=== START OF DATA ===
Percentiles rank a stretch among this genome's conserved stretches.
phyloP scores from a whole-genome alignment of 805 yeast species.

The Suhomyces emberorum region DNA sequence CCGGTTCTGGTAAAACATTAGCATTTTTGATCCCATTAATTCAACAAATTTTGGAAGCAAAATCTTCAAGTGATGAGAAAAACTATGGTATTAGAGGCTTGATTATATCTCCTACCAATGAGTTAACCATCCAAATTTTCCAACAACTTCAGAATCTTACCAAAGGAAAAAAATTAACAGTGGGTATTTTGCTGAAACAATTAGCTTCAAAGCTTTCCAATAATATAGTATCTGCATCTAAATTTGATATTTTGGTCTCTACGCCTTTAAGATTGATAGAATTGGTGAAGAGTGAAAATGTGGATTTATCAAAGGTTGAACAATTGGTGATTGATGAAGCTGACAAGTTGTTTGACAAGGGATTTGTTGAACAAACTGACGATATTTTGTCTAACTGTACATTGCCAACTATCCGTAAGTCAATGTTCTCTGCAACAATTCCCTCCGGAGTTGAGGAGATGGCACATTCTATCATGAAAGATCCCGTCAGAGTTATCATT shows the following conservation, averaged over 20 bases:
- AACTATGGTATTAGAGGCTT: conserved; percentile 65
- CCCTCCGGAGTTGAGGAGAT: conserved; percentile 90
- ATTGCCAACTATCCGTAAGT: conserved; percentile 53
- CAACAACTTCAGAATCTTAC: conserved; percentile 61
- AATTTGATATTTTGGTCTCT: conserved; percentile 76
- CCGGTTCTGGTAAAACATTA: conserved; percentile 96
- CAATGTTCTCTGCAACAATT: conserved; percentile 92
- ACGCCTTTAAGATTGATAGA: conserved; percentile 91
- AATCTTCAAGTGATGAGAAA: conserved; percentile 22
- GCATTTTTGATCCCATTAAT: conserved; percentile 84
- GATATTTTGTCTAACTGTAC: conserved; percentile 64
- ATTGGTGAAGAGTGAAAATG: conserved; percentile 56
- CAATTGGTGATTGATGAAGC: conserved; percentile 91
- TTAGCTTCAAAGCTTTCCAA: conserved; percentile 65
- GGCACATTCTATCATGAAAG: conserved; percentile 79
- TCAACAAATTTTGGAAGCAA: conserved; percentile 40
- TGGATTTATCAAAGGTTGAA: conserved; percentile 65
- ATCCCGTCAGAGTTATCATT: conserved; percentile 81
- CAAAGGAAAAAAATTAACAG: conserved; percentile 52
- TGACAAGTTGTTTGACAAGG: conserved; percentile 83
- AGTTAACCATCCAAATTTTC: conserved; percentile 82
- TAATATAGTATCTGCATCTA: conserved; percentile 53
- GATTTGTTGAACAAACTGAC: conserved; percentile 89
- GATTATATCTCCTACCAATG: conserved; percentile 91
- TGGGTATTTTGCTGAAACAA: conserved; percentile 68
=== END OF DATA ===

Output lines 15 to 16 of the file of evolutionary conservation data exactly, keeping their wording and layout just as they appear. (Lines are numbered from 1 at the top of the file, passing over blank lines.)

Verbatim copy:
- ATTGGTGAAGAGTGAAAATG: conserved; percentile 56
- CAATTGGTGATTGATGAAGC: conserved; percentile 91